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Well I had a cluster of 3 seizures in 2 months recently. I hit my head at the brow line at the temple, popped the skin open; The doctor said he could of not done more cleaner and did an excellent job with the 18 stitches so scaring was minimum.

I usually hit my head as I have generalized clonic-tonics. There is little warning. I have no idea as GTC's extinguish consciousness at the beginning. Another thing that happens is all muscles go to zero tension so I "fall" or crumble and hit the floor. The head is a popular place to land on. generally I hit my brow at the temple. The sharp bone of the brow cuts the skin odddnly. This has happened 3 times. The left has a fine scar following the eyelash line, totally hidden. 10 stitches to close that one. All the carnage on my face is hidden, follows eyelash or browlines. If you know me well you may notice them.

Needless to say this the worst place to have an accident is Temporal lobe as  i haveTemporal Lobe Epilepsy. My neurologist pointed out my accidents are concussions and seizures. Cognitive injury, which comes with a seizure also comes along with concussions more so. So time to return to normal goes from a half year for seizures to a year for concussions. I don't recognize house, friends or at least takes effort. I call my friends a wrong name often. The are lots of deficits, I loose short term memory for a while but it comes back just now it will take a year.

Thank you for the mentions and e-mail, they go a long way.

 

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18 hours ago, Gearhead said:

@notloki, I’m so sorry to hear about all of this. I will officially add you to my list of things to worry about.

Is there any chance you could get a service dog, one who can detect seizures before they happen?

I second getting a service dog if you can.

I hope your recovery is thorough and quick, @notloki. Keep us posted on how you're doing when you can. 

Has your neurologist figured out why you're having the seizures? I know you said at one point he thought it was hypoglycemia from your diabetes meds and that you were going to switch one of the meds to a different one. Any news on what your neurologist thinks is going on?

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We have dropped a diabetes med, I am just on metformin now for diabetes. This should keep the sugar higher at night. I'm running an A1c of 1.61 or and average glucose level of 130 mg/dL. My generalist is OK with those numbers for me they indicate prediabetes. This last seizure was in the daytime and I had dosed my meds that morning. So midday hyperglycemia is unlikely, I had eaten, too.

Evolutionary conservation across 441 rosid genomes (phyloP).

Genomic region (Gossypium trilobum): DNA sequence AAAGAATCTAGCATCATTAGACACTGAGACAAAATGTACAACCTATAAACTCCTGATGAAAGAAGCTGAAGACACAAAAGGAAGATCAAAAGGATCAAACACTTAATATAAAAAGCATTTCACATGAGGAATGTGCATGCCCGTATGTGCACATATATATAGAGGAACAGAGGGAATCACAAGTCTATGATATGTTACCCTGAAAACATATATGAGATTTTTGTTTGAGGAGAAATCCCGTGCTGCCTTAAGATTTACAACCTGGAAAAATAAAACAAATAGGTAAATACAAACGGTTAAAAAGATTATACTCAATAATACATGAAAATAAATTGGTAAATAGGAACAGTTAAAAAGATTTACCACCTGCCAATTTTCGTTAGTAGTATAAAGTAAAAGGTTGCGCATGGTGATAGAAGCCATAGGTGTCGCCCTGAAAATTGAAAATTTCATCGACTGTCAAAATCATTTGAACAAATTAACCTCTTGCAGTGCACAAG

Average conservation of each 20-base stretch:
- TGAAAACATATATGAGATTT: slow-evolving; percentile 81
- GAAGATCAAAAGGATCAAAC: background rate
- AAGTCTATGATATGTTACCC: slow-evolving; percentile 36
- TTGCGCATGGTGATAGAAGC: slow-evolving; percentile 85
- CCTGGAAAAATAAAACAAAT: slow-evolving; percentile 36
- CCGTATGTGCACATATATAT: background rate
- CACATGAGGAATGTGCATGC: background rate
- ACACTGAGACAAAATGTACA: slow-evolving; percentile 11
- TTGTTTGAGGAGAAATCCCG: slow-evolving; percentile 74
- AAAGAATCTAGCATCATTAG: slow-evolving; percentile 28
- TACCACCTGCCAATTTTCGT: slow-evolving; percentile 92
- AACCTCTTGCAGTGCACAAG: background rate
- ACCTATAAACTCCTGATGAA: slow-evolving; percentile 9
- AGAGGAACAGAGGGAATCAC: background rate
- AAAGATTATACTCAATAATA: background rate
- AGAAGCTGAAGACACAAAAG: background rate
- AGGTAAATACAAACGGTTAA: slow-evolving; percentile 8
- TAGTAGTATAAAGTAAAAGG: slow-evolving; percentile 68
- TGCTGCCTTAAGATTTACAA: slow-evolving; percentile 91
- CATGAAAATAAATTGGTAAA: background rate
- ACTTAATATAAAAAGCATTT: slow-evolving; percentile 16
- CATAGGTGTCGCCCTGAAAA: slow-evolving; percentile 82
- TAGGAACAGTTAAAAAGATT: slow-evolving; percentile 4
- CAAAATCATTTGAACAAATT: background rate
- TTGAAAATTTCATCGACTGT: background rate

I think I simply needed more Keppra, I was on the lowest dose, a gram twice a day. He added 500 mg to both doses so daily I take 3 grams and the neurologist says 5 grams/day is not a hard limit. I have no side effects and labs are good/normal. So it has been 4-5 weeks and no seizures so it seems to work

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15 minutes ago, notloki said:

We have dropped a diabetes med, I am just on metformin now for diabetes. This should keep the sugar higher at night. I'm running an A1c of 1.61 or and average glucose level of 130 mg/dL. My generalist is OK with those numbers for me they indicate prediabetes. This last seizure was in the daytime and I had dosed my meds that morning. So midday hyperglycemia is unlikely, I had eaten, too.

I think I simply needed more Keppra, I was on the lowest dose, a gram twice a day. He added 500 mg to both doses so daily I take 3 grams and the neurologist says 5 grams/day is not a hard limit. I have no side effects and labs are good/normal. So it has been 4-5 weeks and no seizures so it seems to work

just wondering, does the neurologist ever express concern with your psych meds (like the Wellbutrin) lowering seizure threshold?

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18 hours ago, notloki said:

We have dropped a diabetes med, I am just on metformin now for diabetes. This should keep the sugar higher at night. I'm running an A1c of 1.61 or and average glucose level of 130 mg/dL. My generalist is OK with those numbers for me they indicate prediabetes. This last seizure was in the daytime and I had dosed my meds that morning. So midday hyperglycemia is unlikely, I had eaten, too.